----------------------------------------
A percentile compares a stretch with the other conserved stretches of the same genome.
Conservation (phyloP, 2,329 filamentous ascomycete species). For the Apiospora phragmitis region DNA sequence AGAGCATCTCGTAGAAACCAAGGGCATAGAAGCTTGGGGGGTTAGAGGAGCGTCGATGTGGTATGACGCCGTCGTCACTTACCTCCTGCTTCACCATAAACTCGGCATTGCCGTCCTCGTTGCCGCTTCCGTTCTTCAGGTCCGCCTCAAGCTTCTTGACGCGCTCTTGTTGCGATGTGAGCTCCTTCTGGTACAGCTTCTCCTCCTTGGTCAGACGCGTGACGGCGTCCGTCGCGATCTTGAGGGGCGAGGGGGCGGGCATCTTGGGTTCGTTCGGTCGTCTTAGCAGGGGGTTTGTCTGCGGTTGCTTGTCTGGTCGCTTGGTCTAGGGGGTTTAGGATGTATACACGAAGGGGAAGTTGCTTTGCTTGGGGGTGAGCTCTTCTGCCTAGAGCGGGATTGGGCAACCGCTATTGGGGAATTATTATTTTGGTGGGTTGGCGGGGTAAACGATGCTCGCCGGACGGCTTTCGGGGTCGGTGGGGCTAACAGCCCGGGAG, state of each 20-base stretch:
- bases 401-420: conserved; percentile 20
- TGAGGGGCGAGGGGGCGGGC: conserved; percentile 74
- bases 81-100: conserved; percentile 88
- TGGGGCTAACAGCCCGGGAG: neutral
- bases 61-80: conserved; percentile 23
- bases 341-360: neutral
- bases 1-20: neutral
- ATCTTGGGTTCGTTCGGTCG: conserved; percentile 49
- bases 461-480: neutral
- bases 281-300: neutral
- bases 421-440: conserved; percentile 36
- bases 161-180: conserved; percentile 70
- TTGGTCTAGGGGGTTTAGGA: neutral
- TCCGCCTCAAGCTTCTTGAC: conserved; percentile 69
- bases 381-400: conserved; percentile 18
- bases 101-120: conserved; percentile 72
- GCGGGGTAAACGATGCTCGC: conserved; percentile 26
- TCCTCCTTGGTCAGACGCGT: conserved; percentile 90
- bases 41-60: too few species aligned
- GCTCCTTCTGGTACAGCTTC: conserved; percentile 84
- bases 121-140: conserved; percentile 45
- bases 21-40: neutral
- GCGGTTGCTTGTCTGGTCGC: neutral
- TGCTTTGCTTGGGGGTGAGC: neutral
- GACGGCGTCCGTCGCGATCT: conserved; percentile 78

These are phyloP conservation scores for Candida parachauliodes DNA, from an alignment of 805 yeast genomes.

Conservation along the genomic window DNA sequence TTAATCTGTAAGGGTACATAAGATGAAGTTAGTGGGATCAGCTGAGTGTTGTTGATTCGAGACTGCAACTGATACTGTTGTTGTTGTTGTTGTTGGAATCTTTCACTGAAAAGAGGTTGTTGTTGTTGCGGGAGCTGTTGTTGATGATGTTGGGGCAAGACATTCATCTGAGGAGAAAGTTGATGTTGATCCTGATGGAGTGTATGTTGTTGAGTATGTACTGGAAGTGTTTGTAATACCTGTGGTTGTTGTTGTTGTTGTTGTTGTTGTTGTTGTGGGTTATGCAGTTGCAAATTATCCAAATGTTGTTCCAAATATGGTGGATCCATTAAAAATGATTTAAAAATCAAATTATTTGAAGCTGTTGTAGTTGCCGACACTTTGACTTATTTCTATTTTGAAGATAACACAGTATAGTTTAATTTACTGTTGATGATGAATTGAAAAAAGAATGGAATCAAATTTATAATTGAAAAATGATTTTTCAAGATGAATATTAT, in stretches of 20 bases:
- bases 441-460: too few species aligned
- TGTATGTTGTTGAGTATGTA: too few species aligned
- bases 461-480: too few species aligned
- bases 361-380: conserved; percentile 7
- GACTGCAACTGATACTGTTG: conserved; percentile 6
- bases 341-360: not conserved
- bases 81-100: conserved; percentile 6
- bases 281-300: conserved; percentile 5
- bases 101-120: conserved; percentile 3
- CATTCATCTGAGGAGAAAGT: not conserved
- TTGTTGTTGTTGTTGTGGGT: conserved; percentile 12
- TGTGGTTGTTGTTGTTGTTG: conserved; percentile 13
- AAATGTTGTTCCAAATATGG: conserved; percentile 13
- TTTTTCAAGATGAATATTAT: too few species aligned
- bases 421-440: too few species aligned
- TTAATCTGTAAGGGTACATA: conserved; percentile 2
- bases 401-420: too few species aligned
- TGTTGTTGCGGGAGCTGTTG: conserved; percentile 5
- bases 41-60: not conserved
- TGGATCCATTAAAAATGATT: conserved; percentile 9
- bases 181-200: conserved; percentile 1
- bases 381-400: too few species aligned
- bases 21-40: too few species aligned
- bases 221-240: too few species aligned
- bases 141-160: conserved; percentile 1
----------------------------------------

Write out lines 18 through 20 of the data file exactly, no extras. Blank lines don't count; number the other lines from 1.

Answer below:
- bases 101-120: conserved; percentile 72
- GCGGGGTAAACGATGCTCGC: conserved; percentile 26
- TCCTCCTTGGTCAGACGCGT: conserved; percentile 90